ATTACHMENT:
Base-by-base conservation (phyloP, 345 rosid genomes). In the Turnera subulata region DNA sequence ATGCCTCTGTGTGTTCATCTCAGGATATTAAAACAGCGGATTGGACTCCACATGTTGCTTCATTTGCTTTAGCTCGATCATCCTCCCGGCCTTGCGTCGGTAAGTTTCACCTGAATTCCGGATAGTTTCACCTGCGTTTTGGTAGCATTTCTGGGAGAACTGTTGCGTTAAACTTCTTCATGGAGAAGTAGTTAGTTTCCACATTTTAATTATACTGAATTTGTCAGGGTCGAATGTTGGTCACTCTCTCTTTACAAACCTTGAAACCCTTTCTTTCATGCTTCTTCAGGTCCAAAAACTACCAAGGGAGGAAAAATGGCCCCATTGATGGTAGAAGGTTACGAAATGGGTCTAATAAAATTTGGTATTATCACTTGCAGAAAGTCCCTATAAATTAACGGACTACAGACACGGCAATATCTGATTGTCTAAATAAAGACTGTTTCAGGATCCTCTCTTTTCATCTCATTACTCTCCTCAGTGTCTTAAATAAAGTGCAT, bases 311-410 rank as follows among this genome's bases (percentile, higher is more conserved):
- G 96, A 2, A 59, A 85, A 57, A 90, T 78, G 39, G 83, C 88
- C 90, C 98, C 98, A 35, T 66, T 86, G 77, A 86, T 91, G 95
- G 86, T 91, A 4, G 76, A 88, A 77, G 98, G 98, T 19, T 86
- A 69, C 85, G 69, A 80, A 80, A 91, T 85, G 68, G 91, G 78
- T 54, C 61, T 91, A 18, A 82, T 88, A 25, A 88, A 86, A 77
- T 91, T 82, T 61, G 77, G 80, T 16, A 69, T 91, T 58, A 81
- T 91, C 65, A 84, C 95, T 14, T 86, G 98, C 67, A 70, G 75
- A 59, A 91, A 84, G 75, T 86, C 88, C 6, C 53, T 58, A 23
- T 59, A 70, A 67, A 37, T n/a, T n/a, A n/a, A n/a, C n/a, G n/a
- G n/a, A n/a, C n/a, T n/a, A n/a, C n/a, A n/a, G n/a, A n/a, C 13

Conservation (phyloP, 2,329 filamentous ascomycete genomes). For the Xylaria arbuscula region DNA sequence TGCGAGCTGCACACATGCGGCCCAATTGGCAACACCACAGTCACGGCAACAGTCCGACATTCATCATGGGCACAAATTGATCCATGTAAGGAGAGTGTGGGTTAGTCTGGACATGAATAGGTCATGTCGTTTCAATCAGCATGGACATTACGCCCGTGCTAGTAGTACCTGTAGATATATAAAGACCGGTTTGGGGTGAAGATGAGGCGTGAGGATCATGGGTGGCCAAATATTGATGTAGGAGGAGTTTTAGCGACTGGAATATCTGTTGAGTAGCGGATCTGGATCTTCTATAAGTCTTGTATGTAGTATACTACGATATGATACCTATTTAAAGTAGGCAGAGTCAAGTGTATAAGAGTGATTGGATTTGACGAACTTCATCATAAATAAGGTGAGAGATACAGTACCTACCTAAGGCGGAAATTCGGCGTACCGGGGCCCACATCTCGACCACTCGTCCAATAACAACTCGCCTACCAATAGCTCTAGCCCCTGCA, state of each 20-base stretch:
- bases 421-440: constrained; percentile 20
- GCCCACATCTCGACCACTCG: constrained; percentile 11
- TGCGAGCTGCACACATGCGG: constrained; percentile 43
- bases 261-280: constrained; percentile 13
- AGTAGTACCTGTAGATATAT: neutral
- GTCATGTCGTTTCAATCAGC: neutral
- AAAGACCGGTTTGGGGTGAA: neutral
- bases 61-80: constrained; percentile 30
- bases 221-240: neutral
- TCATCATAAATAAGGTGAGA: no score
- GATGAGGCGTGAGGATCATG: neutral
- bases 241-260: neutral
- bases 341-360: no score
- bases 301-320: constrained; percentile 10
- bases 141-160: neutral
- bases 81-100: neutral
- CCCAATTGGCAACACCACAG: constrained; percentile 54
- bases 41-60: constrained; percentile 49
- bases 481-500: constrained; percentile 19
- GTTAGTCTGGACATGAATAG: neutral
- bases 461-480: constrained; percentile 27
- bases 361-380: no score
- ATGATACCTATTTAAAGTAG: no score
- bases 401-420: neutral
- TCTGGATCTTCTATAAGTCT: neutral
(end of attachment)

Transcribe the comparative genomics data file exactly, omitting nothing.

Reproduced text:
Base-by-base conservation (phyloP, 345 rosid genomes). In the Turnera subulata region DNA sequence ATGCCTCTGTGTGTTCATCTCAGGATATTAAAACAGCGGATTGGACTCCACATGTTGCTTCATTTGCTTTAGCTCGATCATCCTCCCGGCCTTGCGTCGGTAAGTTTCACCTGAATTCCGGATAGTTTCACCTGCGTTTTGGTAGCATTTCTGGGAGAACTGTTGCGTTAAACTTCTTCATGGAGAAGTAGTTAGTTTCCACATTTTAATTATACTGAATTTGTCAGGGTCGAATGTTGGTCACTCTCTCTTTACAAACCTTGAAACCCTTTCTTTCATGCTTCTTCAGGTCCAAAAACTACCAAGGGAGGAAAAATGGCCCCATTGATGGTAGAAGGTTACGAAATGGGTCTAATAAAATTTGGTATTATCACTTGCAGAAAGTCCCTATAAATTAACGGACTACAGACACGGCAATATCTGATTGTCTAAATAAAGACTGTTTCAGGATCCTCTCTTTTCATCTCATTACTCTCCTCAGTGTCTTAAATAAAGTGCAT, bases 311-410 rank as follows among this genome's bases (percentile, higher is more conserved):
- G 96, A 2, A 59, A 85, A 57, A 90, T 78, G 39, G 83, C 88
- C 90, C 98, C 98, A 35, T 66, T 86, G 77, A 86, T 91, G 95
- G 86, T 91, A 4, G 76, A 88, A 77, G 98, G 98, T 19, T 86
- A 69, C 85, G 69, A 80, A 80, A 91, T 85, G 68, G 91, G 78
- T 54, C 61, T 91, A 18, A 82, T 88, A 25, A 88, A 86, A 77
- T 91, T 82, T 61, G 77, G 80, T 16, A 69, T 91, T 58, A 81
- T 91, C 65, A 84, C 95, T 14, T 86, G 98, C 67, A 70, G 75
- A 59, A 91, A 84, G 75, T 86, C 88, C 6, C 53, T 58, A 23
- T 59, A 70, A 67, A 37, T n/a, T n/a, A n/a, A n/a, C n/a, G n/a
- G n/a, A n/a, C n/a, T n/a, A n/a, C n/a, A n/a, G n/a, A n/a, C 13

Conservation (phyloP, 2,329 filamentous ascomycete genomes). For the Xylaria arbuscula region DNA sequence TGCGAGCTGCACACATGCGGCCCAATTGGCAACACCACAGTCACGGCAACAGTCCGACATTCATCATGGGCACAAATTGATCCATGTAAGGAGAGTGTGGGTTAGTCTGGACATGAATAGGTCATGTCGTTTCAATCAGCATGGACATTACGCCCGTGCTAGTAGTACCTGTAGATATATAAAGACCGGTTTGGGGTGAAGATGAGGCGTGAGGATCATGGGTGGCCAAATATTGATGTAGGAGGAGTTTTAGCGACTGGAATATCTGTTGAGTAGCGGATCTGGATCTTCTATAAGTCTTGTATGTAGTATACTACGATATGATACCTATTTAAAGTAGGCAGAGTCAAGTGTATAAGAGTGATTGGATTTGACGAACTTCATCATAAATAAGGTGAGAGATACAGTACCTACCTAAGGCGGAAATTCGGCGTACCGGGGCCCACATCTCGACCACTCGTCCAATAACAACTCGCCTACCAATAGCTCTAGCCCCTGCA, state of each 20-base stretch:
- bases 421-440: constrained; percentile 20
- GCCCACATCTCGACCACTCG: constrained; percentile 11
- TGCGAGCTGCACACATGCGG: constrained; percentile 43
- bases 261-280: constrained; percentile 13
- AGTAGTACCTGTAGATATAT: neutral
- GTCATGTCGTTTCAATCAGC: neutral
- AAAGACCGGTTTGGGGTGAA: neutral
- bases 61-80: constrained; percentile 30
- bases 221-240: neutral
- TCATCATAAATAAGGTGAGA: no score
- GATGAGGCGTGAGGATCATG: neutral
- bases 241-260: neutral
- bases 341-360: no score
- bases 301-320: constrained; percentile 10
- bases 141-160: neutral
- bases 81-100: neutral
- CCCAATTGGCAACACCACAG: constrained; percentile 54
- bases 41-60: constrained; percentile 49
- bases 481-500: constrained; percentile 19
- GTTAGTCTGGACATGAATAG: neutral
- bases 461-480: constrained; percentile 27
- bases 361-380: no score
- ATGATACCTATTTAAAGTAG: no score
- bases 401-420: neutral
- TCTGGATCTTCTATAAGTCT: neutral